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expert reaction to the approval by NICE of the anti-cholesterol drug inclisiran

The National Institute for Health and Care Excellence (NICE) has today issued a draft final guidance recommending the novel anti-cholesterol drug inclisiran for use in people with high cholesterol who have already had a previous cardiovascular event, to reduce the chances of them having another.


Prof Sir Mark Caulfield, Professor of Clinical Pharmacology, Queen Mary University of London (QMUL), said:

“Cholesterol-lowering is a vital part of cardiovascular disease prevention. This NICE guidance sets out the role of inclisaran in prevention of further future cardiovascular events. This clarifies the use and evidence needed for the use of this RNA based therapy in the context of other cholesterol-lowering therapies that are already in use in the NHS. It helpfully expands the options for patients.”


Professor Sir Nilesh Samani, Medical Director, British Heart Foundation (BHF), said:

“The approval of inclisiran is good news for heart patients in the UK. The twice-yearly injection to lower LDL or ‘bad’ cholesterol in patients with existing heart disease, whose cholesterol is not adequately controlled with statins or other drugs, will help to prevent people from having further heart attacks or strokes, ultimately maximising the numbers of lives saved.

“Inclisiran is particularly attractive because it only needs to be given twice a year by a simple injection under the skin. More research is needed to confirm the full extent of its benefits, but I anticipate that in the future it will also be approved to lower cholesterol for a much wider group of people to prevent them from having a heart attack or stroke in the first place.”


Prof Kausik Ray, Professor of Public Health and Director of the Imperial Centre for Cardiovascular Disease Prevention, Imperial College London, said:

“This is a game changer for patients and the NHS.

“This is the first and only small interfering RNA (siRNA) based therapy for cholesterol lowering. We know that despite the use of statins, patients with established cardiovascular disease have an average LDL cholesterol (LDL-C) of about 2.6 mmol/L, and a 10-year residual risk of cardiovascular events of 29%. In order to achieve lower cholesterol levels, combination therapies are needed in addition to statins.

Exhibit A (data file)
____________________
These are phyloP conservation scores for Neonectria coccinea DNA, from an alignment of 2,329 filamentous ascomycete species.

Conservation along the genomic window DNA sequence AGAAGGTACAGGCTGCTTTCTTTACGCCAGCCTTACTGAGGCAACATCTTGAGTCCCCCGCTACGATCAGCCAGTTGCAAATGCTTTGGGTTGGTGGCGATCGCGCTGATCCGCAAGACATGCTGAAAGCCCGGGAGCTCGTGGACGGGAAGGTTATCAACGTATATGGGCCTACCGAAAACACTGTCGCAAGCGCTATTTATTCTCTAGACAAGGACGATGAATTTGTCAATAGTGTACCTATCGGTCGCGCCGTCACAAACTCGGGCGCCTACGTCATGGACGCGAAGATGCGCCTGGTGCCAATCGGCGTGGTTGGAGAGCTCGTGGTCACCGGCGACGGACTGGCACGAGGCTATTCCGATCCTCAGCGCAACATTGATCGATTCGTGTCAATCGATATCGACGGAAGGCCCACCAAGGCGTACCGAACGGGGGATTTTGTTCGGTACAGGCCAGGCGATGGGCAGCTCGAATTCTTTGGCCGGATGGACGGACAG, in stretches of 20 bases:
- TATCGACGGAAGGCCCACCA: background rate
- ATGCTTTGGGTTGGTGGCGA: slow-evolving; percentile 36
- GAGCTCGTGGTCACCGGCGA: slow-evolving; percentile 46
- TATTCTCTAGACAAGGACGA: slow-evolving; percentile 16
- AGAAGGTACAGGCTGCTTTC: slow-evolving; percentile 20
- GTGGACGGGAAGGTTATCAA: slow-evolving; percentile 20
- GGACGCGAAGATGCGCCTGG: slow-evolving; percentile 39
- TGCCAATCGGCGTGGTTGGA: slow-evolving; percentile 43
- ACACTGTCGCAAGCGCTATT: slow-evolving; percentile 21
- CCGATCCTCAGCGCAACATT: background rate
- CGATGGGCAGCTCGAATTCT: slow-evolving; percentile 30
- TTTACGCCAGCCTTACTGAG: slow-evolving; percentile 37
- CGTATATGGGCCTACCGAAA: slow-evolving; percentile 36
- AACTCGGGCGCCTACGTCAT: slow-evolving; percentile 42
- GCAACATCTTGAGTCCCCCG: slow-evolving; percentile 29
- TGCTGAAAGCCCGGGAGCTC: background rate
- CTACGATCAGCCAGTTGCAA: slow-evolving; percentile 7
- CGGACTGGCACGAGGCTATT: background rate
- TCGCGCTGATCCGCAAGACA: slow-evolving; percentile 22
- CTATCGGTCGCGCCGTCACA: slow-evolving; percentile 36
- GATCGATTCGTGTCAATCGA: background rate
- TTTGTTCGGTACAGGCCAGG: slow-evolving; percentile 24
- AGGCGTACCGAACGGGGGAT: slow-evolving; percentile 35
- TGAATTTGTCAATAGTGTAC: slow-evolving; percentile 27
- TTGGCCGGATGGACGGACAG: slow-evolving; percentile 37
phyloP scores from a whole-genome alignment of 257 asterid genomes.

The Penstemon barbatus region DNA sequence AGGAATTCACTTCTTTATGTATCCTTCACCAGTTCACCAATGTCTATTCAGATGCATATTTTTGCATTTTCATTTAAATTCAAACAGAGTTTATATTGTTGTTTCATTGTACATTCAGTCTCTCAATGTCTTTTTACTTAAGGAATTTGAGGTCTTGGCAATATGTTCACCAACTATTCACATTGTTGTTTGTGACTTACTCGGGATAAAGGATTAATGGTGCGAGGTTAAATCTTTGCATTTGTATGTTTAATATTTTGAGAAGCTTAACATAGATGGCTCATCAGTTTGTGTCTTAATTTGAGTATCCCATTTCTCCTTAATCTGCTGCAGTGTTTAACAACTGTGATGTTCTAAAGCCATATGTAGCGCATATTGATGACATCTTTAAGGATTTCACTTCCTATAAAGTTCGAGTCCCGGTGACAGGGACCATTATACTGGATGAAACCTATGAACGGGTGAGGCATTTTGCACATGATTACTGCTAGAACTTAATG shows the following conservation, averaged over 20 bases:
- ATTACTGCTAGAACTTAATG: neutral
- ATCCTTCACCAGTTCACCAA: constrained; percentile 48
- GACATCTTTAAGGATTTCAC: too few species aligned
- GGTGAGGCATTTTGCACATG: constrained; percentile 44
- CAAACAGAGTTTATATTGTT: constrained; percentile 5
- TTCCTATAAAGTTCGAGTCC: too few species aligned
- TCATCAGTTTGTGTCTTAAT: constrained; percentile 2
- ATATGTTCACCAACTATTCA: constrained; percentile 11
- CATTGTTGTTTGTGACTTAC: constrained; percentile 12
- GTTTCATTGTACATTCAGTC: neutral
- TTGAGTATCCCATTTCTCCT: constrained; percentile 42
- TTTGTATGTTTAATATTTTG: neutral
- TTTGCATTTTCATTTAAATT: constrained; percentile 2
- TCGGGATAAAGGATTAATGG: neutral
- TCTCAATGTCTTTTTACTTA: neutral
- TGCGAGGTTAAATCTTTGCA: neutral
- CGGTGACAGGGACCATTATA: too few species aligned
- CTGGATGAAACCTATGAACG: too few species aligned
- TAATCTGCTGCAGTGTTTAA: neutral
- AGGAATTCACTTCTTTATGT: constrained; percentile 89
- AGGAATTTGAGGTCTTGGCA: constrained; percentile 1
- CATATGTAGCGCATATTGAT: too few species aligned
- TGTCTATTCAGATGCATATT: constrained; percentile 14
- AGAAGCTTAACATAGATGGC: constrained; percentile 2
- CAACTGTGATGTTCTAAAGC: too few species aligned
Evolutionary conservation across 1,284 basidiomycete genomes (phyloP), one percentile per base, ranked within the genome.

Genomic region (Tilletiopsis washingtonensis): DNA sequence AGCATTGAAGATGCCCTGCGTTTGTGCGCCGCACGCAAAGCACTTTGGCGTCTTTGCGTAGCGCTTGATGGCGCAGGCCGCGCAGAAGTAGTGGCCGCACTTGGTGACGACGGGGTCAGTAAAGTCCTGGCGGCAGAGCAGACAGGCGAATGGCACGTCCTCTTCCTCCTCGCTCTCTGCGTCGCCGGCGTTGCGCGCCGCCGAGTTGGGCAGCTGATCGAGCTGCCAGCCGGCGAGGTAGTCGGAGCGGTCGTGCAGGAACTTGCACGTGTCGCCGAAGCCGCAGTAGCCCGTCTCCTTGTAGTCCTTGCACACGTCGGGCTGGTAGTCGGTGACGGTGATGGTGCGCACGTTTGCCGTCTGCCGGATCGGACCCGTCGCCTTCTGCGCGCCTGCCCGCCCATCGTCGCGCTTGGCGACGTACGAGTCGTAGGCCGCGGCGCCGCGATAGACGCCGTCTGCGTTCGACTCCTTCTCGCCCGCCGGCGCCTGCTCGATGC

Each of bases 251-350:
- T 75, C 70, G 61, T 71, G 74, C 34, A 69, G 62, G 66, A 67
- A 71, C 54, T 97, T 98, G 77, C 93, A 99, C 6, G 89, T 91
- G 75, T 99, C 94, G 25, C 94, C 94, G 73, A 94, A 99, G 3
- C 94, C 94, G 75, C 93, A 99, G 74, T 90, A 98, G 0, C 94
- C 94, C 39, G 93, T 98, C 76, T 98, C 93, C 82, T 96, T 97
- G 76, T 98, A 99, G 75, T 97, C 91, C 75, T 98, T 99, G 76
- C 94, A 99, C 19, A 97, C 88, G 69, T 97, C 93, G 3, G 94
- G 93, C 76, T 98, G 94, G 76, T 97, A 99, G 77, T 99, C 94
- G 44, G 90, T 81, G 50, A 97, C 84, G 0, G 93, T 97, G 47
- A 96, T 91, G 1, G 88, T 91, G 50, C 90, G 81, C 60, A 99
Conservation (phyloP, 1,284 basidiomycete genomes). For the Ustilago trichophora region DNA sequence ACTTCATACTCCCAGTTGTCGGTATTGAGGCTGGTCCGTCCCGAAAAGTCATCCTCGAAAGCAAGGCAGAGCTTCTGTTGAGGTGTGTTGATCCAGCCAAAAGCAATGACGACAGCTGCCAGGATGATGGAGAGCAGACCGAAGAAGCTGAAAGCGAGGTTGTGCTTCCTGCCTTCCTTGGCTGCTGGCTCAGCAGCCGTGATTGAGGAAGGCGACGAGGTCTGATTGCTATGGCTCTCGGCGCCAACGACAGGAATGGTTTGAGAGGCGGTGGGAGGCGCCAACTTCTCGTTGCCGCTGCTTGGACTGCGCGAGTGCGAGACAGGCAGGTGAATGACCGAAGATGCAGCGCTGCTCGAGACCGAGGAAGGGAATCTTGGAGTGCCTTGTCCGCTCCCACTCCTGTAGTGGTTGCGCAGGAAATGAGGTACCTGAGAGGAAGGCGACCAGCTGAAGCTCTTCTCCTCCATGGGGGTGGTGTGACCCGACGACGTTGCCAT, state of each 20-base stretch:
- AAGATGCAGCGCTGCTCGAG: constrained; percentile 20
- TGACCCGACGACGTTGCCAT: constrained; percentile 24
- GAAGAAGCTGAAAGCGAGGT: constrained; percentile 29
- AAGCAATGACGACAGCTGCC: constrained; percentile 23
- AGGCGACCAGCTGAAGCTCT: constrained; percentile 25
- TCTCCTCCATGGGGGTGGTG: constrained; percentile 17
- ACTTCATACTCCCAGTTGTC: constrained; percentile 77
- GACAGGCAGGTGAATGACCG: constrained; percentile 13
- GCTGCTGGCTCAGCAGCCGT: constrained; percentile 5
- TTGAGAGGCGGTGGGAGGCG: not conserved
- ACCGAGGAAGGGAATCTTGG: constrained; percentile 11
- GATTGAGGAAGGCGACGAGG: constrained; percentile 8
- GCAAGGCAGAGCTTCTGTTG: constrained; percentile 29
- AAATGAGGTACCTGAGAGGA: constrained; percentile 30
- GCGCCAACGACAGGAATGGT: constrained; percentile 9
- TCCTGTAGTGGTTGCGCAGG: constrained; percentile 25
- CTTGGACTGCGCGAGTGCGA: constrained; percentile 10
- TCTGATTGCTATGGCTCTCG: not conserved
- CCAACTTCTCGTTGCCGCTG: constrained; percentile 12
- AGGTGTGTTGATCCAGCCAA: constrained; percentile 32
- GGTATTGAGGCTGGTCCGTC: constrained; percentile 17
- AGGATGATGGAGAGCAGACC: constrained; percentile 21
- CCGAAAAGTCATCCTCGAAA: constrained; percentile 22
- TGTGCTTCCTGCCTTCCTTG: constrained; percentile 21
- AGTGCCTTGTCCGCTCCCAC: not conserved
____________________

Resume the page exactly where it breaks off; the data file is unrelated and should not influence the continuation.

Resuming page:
“Statins and inclisiran are complimentary – statins make more cholesterol receptors, and inclisiran, by stopping the production of a protein called PCSK9, makes these receptors last or survive longer. This means the two treatments reduce LDL-C by about 75-80% when compared to no treatment. Twice-a-year dosing will safely provide an average annualised reduction in population level LDL-C of approximately 50%. Lowering population level LDL-C from 2.6 to about 1.3 would reduce cardiovascular events by about 30%, and bring 10-year risk down from 29% to around 20%.

Is this good news for patients?

“It’s great news for patients. It will reduce their medication burden and offer convenience.

Which patients are likely to benefit?

“It’s good for anyone who is at high risk of cardiovascular disease and in need of further LDL-C lowering. NICE have approved it for those with established cardiovascular disease. The obvious disappointment is that they don’t seem to have thought it cost effective for familial hypercholesterolaemia (FH), where patients have genetically elevated LDL-C and limitations on treatments available. This needs further thought.

Does this replace the need for other cholesterol-lowering drugs like statins?

“No. It’s designed to be an add-on, but for those who can’t tolerate statins it can be used on its own.

What are the key advantages and disadvantages of this treatment?

“Convenience is a key advantage. Twice-a-year injections are convenient. Plus, if patients show up to get the injection, you know the drug is in their body and will work until their next injection, so clinicians don’t have to rely on patients taking additional medication or monoclonal antibody treatments (which require self-injection every two weeks).

Do you agree with the NICE statement that this news is a potential game changer and could prevent thousands of people dying prematurely each year?

“Absolutely. Bringing population level LDL-C down from 2.6 to 1.3, which is what the introduction of inclisiran should do, when the risk of a cardiovascular event despite current standard treatment is 29%, means that that risk will be reduced by approximately 9% in absolute terms. So, if 300,000 patients are treated, that’s about 30,000 events averted in a 10-year period.”



Final appraisal document – Inclisiran for treating primary hypercholesterolaemia or mixed dyslipidaemia’ by the National Institute for Health and Care Excellence was published at 00:01 UK time on Wednesday 1st September 2021.



Declared interests

Prof Kausik Ray: “I was lead investigator on the ORION-10 and ORION-11 inclisiran trials.”

None others received.

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